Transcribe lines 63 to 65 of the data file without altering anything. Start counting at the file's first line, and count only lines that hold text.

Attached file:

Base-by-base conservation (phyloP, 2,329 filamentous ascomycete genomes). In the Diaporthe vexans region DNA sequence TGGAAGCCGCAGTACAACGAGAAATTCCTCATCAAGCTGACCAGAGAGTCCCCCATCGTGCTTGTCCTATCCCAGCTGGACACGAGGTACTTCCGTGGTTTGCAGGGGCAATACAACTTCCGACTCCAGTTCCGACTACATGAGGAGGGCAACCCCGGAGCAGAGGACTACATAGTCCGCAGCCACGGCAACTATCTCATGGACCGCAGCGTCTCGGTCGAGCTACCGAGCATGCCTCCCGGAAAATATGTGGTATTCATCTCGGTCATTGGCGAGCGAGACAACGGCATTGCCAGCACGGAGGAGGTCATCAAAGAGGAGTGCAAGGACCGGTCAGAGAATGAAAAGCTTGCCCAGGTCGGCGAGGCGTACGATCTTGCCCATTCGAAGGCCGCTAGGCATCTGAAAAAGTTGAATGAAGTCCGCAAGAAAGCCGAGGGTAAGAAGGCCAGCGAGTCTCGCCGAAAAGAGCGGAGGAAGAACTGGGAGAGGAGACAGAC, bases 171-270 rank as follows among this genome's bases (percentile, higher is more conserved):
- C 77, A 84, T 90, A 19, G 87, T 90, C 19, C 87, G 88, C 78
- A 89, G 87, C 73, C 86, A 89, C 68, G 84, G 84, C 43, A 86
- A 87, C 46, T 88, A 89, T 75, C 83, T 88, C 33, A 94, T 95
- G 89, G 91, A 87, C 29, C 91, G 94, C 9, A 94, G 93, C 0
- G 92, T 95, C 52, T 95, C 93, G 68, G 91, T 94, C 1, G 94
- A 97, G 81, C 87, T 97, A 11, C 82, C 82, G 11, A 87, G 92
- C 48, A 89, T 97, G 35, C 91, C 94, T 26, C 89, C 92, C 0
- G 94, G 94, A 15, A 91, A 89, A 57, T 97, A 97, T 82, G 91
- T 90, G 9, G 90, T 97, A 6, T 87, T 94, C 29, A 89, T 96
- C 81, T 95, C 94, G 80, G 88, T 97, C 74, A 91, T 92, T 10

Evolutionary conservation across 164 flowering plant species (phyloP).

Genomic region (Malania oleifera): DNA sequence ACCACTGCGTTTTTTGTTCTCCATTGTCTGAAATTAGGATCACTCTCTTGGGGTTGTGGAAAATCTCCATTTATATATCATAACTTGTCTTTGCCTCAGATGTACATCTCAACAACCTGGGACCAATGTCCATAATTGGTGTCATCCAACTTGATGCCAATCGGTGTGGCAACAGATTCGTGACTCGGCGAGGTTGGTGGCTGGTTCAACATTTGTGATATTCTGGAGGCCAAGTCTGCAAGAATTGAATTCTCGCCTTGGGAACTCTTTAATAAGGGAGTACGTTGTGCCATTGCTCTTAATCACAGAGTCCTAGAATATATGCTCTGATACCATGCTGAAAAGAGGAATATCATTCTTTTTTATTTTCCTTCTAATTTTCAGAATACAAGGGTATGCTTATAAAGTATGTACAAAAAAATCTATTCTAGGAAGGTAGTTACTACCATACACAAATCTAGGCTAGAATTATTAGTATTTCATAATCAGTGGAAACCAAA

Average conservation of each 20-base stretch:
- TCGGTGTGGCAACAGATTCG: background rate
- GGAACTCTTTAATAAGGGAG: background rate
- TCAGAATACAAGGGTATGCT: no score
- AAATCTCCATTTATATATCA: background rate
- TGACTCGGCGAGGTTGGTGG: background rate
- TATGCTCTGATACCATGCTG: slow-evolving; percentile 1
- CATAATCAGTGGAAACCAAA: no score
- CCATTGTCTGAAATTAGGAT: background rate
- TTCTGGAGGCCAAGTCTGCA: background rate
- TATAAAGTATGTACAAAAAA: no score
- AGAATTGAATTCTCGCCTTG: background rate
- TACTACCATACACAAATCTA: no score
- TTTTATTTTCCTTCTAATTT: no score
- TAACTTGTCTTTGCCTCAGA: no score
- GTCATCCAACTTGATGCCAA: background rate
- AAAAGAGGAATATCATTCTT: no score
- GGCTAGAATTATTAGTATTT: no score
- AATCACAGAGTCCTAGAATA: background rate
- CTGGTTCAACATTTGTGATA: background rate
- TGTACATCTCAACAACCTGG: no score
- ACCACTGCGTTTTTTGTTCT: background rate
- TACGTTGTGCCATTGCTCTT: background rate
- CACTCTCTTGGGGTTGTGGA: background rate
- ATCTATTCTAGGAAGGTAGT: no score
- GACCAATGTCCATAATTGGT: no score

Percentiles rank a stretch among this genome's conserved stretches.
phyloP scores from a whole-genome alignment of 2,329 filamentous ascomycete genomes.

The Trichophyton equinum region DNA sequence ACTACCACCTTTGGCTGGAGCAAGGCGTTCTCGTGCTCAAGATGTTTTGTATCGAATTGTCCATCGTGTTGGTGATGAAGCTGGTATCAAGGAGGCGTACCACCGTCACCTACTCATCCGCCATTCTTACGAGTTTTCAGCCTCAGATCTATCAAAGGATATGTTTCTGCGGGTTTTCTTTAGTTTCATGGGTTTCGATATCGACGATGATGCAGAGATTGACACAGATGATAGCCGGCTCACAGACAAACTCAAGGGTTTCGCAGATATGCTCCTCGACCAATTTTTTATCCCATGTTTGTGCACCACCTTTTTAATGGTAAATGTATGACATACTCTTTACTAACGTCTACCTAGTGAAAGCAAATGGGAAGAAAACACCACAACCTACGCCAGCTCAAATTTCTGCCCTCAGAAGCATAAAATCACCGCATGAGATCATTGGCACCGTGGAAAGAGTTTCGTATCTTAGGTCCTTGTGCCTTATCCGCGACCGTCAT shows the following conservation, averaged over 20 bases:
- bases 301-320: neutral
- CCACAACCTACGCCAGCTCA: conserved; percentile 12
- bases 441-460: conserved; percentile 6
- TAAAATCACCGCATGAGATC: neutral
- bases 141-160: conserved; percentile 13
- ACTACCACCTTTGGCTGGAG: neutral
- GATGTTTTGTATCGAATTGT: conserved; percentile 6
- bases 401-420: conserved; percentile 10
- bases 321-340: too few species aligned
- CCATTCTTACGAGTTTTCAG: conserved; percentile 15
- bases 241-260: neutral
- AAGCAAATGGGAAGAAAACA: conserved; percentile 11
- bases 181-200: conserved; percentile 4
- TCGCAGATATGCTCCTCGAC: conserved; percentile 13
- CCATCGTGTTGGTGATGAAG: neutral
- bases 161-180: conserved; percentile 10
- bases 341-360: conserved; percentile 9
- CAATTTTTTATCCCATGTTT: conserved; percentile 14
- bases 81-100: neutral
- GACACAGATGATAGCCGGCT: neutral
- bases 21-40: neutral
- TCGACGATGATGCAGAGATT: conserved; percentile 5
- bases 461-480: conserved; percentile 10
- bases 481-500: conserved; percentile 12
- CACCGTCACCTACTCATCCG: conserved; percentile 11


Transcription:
- bases 21-40: neutral
- TCGACGATGATGCAGAGATT: conserved; percentile 5
- bases 461-480: conserved; percentile 10